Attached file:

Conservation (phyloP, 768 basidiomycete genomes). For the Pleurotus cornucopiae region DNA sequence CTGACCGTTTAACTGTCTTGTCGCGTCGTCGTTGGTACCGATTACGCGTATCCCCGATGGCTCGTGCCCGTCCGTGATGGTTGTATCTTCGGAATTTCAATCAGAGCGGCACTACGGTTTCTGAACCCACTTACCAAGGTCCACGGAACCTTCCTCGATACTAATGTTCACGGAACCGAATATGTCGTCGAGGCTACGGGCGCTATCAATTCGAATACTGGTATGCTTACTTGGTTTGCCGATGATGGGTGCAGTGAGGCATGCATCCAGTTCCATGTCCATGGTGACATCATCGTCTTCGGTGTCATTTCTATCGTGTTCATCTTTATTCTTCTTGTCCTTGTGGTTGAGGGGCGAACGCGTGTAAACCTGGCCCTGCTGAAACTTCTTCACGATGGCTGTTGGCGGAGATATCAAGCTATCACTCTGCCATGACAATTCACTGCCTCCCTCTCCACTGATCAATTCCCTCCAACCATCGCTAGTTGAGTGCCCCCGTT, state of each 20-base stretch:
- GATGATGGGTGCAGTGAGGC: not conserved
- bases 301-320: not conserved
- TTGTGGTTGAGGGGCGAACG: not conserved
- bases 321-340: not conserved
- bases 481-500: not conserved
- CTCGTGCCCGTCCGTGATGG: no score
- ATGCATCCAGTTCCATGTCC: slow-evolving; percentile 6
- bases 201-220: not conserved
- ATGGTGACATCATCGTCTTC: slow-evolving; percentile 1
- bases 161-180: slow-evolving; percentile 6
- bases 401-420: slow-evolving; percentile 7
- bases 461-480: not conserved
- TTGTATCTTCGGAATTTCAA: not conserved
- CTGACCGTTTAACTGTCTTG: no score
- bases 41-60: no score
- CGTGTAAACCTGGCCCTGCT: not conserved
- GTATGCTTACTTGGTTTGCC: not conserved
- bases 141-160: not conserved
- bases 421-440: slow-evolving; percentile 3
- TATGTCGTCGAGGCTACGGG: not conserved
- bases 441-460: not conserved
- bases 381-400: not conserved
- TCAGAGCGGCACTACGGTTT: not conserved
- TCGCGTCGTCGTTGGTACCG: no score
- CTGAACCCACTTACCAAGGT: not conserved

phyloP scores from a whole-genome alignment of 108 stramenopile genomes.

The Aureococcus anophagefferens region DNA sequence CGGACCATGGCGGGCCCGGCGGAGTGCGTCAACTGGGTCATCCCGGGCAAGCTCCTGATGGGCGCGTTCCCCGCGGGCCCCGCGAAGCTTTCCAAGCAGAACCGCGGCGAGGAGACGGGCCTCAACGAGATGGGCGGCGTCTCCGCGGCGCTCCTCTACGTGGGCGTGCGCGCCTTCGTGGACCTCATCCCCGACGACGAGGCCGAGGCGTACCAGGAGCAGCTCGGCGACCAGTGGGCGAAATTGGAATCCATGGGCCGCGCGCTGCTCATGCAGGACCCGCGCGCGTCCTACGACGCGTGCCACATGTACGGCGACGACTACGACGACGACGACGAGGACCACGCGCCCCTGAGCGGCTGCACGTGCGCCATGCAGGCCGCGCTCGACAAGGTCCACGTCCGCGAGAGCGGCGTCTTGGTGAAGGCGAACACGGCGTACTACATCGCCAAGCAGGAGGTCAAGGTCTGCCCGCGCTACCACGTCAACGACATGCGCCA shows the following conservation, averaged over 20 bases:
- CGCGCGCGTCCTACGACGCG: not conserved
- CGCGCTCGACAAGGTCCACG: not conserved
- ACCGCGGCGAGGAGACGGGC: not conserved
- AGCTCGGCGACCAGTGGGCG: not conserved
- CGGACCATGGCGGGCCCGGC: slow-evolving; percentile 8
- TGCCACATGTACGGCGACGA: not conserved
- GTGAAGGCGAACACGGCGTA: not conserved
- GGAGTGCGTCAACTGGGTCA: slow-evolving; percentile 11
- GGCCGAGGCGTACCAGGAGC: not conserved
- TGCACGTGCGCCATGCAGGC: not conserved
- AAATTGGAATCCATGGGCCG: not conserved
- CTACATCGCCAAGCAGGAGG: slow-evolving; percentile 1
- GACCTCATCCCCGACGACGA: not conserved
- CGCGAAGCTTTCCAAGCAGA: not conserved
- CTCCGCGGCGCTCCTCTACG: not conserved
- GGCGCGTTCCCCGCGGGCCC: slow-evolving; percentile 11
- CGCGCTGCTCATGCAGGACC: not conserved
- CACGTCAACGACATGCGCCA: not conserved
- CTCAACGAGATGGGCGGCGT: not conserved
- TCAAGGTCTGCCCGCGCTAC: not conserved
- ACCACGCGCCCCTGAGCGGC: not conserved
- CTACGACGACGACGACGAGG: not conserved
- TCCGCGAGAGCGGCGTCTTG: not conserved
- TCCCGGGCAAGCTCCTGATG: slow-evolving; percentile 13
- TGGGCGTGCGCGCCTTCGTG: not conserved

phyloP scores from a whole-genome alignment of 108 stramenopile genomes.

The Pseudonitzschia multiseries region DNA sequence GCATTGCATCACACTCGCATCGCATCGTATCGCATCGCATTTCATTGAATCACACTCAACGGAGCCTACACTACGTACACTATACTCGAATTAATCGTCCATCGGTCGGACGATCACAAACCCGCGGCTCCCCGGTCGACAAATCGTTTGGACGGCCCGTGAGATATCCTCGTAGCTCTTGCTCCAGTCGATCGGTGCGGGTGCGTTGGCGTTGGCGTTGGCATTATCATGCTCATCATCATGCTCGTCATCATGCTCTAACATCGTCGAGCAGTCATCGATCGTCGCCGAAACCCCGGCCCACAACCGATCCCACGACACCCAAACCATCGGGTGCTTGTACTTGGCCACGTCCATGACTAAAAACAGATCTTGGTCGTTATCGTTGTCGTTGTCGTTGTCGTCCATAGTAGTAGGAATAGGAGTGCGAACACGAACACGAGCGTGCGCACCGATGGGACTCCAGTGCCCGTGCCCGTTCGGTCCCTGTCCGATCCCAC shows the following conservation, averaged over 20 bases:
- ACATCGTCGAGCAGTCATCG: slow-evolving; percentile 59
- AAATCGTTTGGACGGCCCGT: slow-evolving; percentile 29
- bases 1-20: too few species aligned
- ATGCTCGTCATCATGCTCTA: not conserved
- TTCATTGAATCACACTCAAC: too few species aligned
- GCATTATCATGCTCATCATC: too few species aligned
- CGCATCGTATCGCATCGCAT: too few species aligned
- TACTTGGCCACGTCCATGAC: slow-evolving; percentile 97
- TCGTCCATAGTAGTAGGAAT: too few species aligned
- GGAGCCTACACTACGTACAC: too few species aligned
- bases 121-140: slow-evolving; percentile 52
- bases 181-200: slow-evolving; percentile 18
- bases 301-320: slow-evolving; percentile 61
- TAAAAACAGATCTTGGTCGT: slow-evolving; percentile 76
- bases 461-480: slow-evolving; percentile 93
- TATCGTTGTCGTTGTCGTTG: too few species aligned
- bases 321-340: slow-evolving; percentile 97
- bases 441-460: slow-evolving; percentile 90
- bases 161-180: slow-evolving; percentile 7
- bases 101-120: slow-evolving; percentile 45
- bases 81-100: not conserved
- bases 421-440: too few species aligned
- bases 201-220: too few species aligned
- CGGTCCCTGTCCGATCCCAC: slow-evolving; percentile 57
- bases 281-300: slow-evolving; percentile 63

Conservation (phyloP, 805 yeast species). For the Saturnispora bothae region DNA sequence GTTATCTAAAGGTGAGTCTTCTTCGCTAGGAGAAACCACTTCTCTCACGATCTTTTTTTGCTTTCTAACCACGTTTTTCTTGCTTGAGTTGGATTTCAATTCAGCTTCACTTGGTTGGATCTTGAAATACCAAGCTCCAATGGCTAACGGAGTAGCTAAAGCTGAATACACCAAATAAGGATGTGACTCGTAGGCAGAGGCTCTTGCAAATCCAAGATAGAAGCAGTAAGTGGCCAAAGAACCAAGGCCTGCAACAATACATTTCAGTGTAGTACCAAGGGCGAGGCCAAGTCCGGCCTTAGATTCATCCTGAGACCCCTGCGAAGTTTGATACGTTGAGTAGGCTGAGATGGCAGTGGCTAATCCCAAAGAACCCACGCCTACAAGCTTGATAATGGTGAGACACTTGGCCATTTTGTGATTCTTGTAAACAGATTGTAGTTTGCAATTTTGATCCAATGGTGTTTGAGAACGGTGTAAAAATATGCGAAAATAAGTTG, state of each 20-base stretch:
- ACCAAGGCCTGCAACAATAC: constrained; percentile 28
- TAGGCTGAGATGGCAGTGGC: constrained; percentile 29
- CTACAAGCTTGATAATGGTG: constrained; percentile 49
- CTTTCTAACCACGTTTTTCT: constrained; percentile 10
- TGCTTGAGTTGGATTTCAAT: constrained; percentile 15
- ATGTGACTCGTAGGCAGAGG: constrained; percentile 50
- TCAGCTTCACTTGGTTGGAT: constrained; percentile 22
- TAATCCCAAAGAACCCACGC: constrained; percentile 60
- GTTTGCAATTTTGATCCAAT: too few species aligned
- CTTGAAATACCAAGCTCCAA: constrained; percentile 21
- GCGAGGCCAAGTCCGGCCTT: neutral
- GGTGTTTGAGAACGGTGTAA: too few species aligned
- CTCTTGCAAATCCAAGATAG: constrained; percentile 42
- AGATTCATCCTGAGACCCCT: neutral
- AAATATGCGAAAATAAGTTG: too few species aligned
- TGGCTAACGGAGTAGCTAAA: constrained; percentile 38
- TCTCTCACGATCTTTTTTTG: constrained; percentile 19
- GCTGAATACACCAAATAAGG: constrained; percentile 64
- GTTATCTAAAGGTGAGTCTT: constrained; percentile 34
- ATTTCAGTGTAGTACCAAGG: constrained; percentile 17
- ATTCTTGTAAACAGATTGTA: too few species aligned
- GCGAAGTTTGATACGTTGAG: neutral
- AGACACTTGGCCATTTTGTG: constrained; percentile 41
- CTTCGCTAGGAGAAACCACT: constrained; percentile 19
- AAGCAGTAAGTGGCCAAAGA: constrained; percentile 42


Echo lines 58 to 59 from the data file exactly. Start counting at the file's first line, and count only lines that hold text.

- bases 1-20: too few species aligned
- ATGCTCGTCATCATGCTCTA: not conserved